Home > Lifestyle > Making Your Home Allergy Safe

Making Your Home Allergy Safe

By: Ian Murnaghan BSc (hons), MSc - Updated: 23 Jul 2010 | comments*Discuss
 
Hay Fever Allergy Safe Making Make Home

Hay fever sufferers who are allergic to pollen might be surprised to know that their home can be a haven for other potential allergens such as dust and pet hair. If you suffer from a pollen allergy you will be more likely to also suffer from perennial rhinitis, which is a year-round case of hay fever. This means that your symptoms will continue throughout the year although you may find that you experience periods of intermission as well. Perennial rhinitis tends to be triggered by indoor allergens. As such, it's important to make your home as allergy safe as possible. This will require some consistent lifestyle adjustments to ensure that your home is allergy safe.

Dust Mites
Dust is a common allergen for people who suffer from year-round symptoms triggered within the home. The solution is simple in theory - keep your home dust free and clean - but in practice it can be overwhelming trying to maintain a dust free home. This is particularly true if you have a large house. Areas that often trap dust but tend to be neglected during cleaning include underneath the bed, window ledges, baseboards, light fixtures and ceiling fans.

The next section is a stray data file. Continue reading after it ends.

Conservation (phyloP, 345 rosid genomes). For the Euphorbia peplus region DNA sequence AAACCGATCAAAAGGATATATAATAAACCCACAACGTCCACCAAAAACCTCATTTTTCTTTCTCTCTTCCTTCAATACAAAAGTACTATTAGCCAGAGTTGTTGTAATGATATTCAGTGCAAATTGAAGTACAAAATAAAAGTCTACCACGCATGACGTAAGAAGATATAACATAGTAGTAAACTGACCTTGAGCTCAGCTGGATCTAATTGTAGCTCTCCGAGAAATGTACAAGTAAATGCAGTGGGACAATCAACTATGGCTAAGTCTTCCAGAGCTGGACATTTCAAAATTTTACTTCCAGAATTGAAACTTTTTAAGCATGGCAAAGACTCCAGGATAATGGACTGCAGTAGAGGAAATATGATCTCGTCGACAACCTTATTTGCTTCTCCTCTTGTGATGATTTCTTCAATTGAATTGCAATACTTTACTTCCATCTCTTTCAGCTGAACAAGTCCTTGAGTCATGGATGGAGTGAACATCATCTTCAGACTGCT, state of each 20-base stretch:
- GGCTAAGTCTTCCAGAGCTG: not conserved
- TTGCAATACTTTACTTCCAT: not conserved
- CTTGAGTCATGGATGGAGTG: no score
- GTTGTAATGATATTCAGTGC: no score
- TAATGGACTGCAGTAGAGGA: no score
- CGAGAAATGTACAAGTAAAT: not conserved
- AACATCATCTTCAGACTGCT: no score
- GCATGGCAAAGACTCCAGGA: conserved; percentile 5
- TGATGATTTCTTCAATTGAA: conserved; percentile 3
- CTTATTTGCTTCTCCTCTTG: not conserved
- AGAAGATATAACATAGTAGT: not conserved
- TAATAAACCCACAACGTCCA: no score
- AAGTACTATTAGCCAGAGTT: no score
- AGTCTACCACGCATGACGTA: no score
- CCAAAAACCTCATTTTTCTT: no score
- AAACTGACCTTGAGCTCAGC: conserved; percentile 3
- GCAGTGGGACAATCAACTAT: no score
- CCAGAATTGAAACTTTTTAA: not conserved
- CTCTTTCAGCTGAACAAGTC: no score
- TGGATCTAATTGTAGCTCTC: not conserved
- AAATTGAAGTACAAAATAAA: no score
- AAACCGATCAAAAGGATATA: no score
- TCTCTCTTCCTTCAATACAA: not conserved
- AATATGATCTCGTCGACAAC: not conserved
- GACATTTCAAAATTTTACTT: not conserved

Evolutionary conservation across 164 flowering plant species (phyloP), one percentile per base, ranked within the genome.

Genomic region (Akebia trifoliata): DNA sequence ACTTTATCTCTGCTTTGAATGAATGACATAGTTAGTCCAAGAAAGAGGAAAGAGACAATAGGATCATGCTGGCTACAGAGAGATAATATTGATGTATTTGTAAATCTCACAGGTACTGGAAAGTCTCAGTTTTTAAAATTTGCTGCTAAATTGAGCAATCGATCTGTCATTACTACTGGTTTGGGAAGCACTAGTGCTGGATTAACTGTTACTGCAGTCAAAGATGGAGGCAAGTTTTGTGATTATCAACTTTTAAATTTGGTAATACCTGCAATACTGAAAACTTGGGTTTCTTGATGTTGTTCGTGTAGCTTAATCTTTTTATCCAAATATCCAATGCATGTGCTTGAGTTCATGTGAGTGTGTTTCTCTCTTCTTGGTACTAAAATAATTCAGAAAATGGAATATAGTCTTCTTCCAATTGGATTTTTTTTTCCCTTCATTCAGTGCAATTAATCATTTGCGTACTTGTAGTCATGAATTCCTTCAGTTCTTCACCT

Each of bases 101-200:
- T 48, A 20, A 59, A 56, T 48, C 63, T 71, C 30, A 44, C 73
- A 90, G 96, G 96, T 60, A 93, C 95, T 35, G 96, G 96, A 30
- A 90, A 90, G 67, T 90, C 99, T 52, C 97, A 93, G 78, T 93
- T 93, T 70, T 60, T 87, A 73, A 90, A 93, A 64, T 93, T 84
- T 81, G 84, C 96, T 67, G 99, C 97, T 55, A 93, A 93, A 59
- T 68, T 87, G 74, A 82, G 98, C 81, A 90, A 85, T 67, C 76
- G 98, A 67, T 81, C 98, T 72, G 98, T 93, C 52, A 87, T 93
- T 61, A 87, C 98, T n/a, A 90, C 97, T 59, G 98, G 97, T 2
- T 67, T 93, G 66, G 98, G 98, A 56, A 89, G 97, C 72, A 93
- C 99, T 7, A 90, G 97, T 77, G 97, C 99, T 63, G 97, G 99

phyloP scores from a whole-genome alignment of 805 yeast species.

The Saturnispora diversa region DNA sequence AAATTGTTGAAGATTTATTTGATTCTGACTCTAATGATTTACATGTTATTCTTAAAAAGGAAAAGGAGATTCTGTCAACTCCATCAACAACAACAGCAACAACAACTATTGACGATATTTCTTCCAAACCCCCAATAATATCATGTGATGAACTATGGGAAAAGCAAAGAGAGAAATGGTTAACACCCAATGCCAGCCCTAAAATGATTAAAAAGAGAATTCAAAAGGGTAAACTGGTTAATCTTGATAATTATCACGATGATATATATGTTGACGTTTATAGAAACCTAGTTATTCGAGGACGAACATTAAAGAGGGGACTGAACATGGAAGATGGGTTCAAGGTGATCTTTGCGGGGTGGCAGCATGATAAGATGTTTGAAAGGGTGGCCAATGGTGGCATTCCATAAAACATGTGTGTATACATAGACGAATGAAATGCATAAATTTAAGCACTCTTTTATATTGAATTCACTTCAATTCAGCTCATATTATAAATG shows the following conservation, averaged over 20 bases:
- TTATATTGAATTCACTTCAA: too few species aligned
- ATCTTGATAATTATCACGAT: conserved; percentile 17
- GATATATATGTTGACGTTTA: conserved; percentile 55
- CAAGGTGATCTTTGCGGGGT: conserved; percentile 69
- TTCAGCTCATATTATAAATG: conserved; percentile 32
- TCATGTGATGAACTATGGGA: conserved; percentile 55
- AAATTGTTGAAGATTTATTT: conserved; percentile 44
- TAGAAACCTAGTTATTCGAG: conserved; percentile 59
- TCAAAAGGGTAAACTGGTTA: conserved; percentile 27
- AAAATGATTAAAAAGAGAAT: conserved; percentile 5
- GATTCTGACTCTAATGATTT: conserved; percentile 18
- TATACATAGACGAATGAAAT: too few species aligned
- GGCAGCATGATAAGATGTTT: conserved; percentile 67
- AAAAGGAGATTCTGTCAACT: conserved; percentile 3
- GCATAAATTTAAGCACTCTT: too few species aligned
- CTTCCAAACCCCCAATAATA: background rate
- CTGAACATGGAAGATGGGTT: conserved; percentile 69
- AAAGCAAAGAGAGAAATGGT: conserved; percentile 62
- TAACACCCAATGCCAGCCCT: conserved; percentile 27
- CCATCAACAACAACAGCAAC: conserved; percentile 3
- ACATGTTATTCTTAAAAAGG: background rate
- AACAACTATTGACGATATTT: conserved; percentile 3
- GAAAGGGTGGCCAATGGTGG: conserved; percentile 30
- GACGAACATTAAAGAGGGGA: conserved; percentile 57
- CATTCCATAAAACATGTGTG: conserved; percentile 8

At the very least, regular vacuuming of floors and under beds can help to reduce the amount of dust in your home. If you can aim for a monthly 'deep' clean of those often neglected areas such as light fixtures, your allergy symptoms can significantly benefit. If hiring a cleaner is within your means, then it's recommended that you do so because this allows for regular, consistent cleaning and dust reduction. It's also important to note that when dusting, be careful which cleaning products you use. Many people with perennial rhinitis are also sensitive to chemicals in cleaners. It's therefore wise to consider a natural-based cleaner with essential oils. If you are dusting regularly and frequently using a cleaner to reduce dust, it's even more important that you use a non-allergenic cleaner.

Mould
Mould is another common allergen for those who struggle with indoor allergens. Moulds can easily be found wherever there is a sufficient supply of moisture and oxygen. Mould spores are microscopic but when inhaled, can cause distressing and painful hay fever symptoms.

Also, the mould spores themselves are so tiny that they easily invade a person's respiratory passages, leading to irritation in the throat, nose and eyes. Ultimately, the best way to prevent mould growth is to keep your home dry and clean. This means ensuring that your windows are adequately glazed, particularly if you're in a rainy geographic area such as Britain.

Regular wiping and disinfecting of window ledges and airing out couch cushions in the warmer months can help to prevent moisture and the subsequent growth of mould. Pay particular attention to your bedroom; given the amount of time spent sleeping, dust in this room can leave you sniffling and congested throughout the day. If you find that you wake up experiencing severe allergies, you should look to your bedroom for the source.